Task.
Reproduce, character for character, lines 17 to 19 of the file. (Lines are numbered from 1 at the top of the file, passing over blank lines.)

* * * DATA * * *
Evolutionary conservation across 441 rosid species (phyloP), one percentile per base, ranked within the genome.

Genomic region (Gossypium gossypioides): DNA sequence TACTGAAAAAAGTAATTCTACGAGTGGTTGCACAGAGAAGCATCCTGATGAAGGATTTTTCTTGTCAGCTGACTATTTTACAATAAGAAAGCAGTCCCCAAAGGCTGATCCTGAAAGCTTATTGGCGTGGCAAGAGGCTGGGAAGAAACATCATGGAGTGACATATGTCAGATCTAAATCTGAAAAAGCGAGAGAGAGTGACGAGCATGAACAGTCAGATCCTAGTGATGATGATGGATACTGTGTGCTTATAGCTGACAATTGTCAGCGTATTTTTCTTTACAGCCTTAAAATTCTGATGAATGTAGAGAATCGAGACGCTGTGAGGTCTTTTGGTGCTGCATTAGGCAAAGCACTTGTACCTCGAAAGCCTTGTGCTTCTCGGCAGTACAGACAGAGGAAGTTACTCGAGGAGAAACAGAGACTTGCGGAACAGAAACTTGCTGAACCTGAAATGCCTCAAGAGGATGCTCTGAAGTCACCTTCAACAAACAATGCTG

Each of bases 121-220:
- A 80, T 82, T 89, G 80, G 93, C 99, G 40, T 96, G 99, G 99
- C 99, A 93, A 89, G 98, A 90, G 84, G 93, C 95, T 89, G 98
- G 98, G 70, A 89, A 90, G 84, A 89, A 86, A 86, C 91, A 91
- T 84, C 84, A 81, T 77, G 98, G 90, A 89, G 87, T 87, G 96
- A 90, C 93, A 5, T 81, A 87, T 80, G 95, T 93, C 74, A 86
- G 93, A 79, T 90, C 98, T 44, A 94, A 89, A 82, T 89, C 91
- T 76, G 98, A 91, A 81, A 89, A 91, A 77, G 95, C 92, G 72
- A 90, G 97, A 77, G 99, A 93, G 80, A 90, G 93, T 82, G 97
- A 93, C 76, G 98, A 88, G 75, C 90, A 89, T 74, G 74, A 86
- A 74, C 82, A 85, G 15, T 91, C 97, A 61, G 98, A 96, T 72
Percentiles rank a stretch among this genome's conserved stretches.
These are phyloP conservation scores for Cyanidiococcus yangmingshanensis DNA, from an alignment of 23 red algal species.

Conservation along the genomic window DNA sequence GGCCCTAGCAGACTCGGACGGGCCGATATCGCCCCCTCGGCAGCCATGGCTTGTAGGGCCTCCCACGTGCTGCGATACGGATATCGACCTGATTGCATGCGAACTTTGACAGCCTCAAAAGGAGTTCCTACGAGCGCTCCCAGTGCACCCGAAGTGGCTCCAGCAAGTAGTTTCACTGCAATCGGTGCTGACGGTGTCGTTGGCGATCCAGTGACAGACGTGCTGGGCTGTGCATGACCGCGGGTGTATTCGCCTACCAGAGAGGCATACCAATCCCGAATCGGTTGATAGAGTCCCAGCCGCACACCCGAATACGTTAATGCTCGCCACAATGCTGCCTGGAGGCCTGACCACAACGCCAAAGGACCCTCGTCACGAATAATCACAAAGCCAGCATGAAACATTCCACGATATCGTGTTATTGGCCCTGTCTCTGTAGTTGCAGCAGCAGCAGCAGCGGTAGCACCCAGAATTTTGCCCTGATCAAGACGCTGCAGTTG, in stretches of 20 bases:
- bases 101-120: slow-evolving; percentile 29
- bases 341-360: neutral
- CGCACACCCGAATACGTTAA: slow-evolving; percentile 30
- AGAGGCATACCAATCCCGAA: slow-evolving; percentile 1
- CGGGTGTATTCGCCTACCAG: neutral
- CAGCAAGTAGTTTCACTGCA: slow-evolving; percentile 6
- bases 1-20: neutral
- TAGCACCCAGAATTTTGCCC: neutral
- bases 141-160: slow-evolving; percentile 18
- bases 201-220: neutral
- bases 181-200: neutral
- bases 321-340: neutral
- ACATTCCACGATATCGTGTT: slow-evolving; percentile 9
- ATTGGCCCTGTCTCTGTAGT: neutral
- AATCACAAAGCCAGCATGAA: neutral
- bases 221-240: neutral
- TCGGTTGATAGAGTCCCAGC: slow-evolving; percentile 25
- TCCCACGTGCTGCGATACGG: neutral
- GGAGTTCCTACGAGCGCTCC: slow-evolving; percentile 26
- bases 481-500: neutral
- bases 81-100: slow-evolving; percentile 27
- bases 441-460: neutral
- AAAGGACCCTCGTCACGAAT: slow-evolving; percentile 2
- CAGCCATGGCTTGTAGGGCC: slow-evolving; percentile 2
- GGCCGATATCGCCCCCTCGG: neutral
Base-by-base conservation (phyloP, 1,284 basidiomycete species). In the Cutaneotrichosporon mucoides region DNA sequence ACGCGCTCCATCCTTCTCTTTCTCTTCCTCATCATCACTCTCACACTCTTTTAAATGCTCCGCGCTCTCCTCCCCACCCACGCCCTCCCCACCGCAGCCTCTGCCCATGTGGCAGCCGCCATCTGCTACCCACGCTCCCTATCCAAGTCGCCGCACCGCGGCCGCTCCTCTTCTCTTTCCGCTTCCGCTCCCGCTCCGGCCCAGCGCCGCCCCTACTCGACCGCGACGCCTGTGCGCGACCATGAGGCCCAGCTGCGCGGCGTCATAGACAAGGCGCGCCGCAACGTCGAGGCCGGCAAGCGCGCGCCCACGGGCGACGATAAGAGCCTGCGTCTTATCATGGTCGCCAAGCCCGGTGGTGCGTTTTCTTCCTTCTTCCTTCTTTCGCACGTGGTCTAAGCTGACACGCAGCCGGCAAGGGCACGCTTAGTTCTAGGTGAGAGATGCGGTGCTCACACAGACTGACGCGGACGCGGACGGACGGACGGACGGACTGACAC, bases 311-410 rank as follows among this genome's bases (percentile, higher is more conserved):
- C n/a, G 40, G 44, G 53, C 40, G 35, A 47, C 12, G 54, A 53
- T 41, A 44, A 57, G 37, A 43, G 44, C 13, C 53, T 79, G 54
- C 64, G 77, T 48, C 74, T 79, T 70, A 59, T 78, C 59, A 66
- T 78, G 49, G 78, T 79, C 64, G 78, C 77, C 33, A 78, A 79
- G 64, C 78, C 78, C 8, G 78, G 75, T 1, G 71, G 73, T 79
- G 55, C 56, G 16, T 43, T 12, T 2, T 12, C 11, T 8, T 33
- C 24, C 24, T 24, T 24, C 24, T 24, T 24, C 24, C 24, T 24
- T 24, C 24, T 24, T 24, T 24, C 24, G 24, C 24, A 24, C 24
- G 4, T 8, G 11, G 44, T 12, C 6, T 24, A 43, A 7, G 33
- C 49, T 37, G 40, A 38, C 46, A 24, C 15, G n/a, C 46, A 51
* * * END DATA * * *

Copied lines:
- bases 101-120: slow-evolving; percentile 29
- bases 341-360: neutral
- CGCACACCCGAATACGTTAA: slow-evolving; percentile 30